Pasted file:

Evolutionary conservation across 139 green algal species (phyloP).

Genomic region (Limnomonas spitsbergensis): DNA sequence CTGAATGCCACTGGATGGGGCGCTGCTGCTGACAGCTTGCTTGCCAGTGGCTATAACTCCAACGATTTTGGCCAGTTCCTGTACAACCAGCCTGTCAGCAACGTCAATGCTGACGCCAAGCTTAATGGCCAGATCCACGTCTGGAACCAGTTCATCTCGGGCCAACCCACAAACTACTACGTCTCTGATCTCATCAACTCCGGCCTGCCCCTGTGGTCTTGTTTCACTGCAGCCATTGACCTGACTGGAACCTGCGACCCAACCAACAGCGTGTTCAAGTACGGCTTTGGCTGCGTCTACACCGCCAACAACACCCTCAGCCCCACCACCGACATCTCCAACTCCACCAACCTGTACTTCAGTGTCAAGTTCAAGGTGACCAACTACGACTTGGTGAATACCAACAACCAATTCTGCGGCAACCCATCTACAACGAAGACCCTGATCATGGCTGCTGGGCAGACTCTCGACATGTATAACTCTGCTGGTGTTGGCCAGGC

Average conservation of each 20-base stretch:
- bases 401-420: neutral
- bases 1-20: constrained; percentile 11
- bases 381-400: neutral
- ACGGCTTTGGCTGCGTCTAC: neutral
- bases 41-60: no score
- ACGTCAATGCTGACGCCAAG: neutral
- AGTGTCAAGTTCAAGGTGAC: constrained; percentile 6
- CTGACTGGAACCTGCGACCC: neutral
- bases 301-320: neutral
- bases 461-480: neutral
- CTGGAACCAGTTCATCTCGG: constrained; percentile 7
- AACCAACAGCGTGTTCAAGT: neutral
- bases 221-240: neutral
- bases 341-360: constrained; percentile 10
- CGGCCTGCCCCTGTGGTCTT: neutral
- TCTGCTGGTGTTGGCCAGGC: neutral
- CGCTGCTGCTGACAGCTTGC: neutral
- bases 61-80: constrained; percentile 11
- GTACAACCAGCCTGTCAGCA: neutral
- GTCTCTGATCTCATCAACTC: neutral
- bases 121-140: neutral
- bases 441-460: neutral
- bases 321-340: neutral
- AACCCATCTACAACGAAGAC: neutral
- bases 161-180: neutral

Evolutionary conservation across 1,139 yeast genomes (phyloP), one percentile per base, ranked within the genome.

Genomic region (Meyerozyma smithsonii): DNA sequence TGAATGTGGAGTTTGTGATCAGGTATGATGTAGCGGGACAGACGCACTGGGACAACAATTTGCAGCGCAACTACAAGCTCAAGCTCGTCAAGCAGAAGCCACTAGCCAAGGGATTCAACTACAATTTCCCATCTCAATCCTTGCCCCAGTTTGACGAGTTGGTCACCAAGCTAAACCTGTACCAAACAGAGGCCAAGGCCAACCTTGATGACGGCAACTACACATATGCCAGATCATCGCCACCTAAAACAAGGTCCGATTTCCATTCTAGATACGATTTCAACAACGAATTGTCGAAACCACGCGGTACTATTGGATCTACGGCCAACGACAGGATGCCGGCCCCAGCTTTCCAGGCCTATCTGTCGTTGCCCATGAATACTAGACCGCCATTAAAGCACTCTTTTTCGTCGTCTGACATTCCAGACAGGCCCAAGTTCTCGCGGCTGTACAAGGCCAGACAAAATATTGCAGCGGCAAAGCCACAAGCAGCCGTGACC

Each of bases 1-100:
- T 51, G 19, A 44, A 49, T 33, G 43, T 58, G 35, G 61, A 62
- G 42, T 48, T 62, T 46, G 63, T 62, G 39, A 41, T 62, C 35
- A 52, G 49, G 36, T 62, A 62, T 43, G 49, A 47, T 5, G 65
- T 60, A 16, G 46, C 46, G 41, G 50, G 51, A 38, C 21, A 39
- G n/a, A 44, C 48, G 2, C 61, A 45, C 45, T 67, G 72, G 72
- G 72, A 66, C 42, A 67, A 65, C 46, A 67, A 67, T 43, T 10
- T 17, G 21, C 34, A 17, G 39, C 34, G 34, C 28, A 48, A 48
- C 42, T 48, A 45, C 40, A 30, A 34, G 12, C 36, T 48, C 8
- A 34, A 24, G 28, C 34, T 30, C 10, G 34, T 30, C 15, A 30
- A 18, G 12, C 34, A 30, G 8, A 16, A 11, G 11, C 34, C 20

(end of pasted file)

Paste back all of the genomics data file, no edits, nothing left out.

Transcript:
Evolutionary conservation across 139 green algal species (phyloP).

Genomic region (Limnomonas spitsbergensis): DNA sequence CTGAATGCCACTGGATGGGGCGCTGCTGCTGACAGCTTGCTTGCCAGTGGCTATAACTCCAACGATTTTGGCCAGTTCCTGTACAACCAGCCTGTCAGCAACGTCAATGCTGACGCCAAGCTTAATGGCCAGATCCACGTCTGGAACCAGTTCATCTCGGGCCAACCCACAAACTACTACGTCTCTGATCTCATCAACTCCGGCCTGCCCCTGTGGTCTTGTTTCACTGCAGCCATTGACCTGACTGGAACCTGCGACCCAACCAACAGCGTGTTCAAGTACGGCTTTGGCTGCGTCTACACCGCCAACAACACCCTCAGCCCCACCACCGACATCTCCAACTCCACCAACCTGTACTTCAGTGTCAAGTTCAAGGTGACCAACTACGACTTGGTGAATACCAACAACCAATTCTGCGGCAACCCATCTACAACGAAGACCCTGATCATGGCTGCTGGGCAGACTCTCGACATGTATAACTCTGCTGGTGTTGGCCAGGC

Average conservation of each 20-base stretch:
- bases 401-420: neutral
- bases 1-20: constrained; percentile 11
- bases 381-400: neutral
- ACGGCTTTGGCTGCGTCTAC: neutral
- bases 41-60: no score
- ACGTCAATGCTGACGCCAAG: neutral
- AGTGTCAAGTTCAAGGTGAC: constrained; percentile 6
- CTGACTGGAACCTGCGACCC: neutral
- bases 301-320: neutral
- bases 461-480: neutral
- CTGGAACCAGTTCATCTCGG: constrained; percentile 7
- AACCAACAGCGTGTTCAAGT: neutral
- bases 221-240: neutral
- bases 341-360: constrained; percentile 10
- CGGCCTGCCCCTGTGGTCTT: neutral
- TCTGCTGGTGTTGGCCAGGC: neutral
- CGCTGCTGCTGACAGCTTGC: neutral
- bases 61-80: constrained; percentile 11
- GTACAACCAGCCTGTCAGCA: neutral
- GTCTCTGATCTCATCAACTC: neutral
- bases 121-140: neutral
- bases 441-460: neutral
- bases 321-340: neutral
- AACCCATCTACAACGAAGAC: neutral
- bases 161-180: neutral

Evolutionary conservation across 1,139 yeast genomes (phyloP), one percentile per base, ranked within the genome.

Genomic region (Meyerozyma smithsonii): DNA sequence TGAATGTGGAGTTTGTGATCAGGTATGATGTAGCGGGACAGACGCACTGGGACAACAATTTGCAGCGCAACTACAAGCTCAAGCTCGTCAAGCAGAAGCCACTAGCCAAGGGATTCAACTACAATTTCCCATCTCAATCCTTGCCCCAGTTTGACGAGTTGGTCACCAAGCTAAACCTGTACCAAACAGAGGCCAAGGCCAACCTTGATGACGGCAACTACACATATGCCAGATCATCGCCACCTAAAACAAGGTCCGATTTCCATTCTAGATACGATTTCAACAACGAATTGTCGAAACCACGCGGTACTATTGGATCTACGGCCAACGACAGGATGCCGGCCCCAGCTTTCCAGGCCTATCTGTCGTTGCCCATGAATACTAGACCGCCATTAAAGCACTCTTTTTCGTCGTCTGACATTCCAGACAGGCCCAAGTTCTCGCGGCTGTACAAGGCCAGACAAAATATTGCAGCGGCAAAGCCACAAGCAGCCGTGACC

Each of bases 1-100:
- T 51, G 19, A 44, A 49, T 33, G 43, T 58, G 35, G 61, A 62
- G 42, T 48, T 62, T 46, G 63, T 62, G 39, A 41, T 62, C 35
- A 52, G 49, G 36, T 62, A 62, T 43, G 49, A 47, T 5, G 65
- T 60, A 16, G 46, C 46, G 41, G 50, G 51, A 38, C 21, A 39
- G n/a, A 44, C 48, G 2, C 61, A 45, C 45, T 67, G 72, G 72
- G 72, A 66, C 42, A 67, A 65, C 46, A 67, A 67, T 43, T 10
- T 17, G 21, C 34, A 17, G 39, C 34, G 34, C 28, A 48, A 48
- C 42, T 48, A 45, C 40, A 30, A 34, G 12, C 36, T 48, C 8
- A 34, A 24, G 28, C 34, T 30, C 10, G 34, T 30, C 15, A 30
- A 18, G 12, C 34, A 30, G 8, A 16, A 11, G 11, C 34, C 20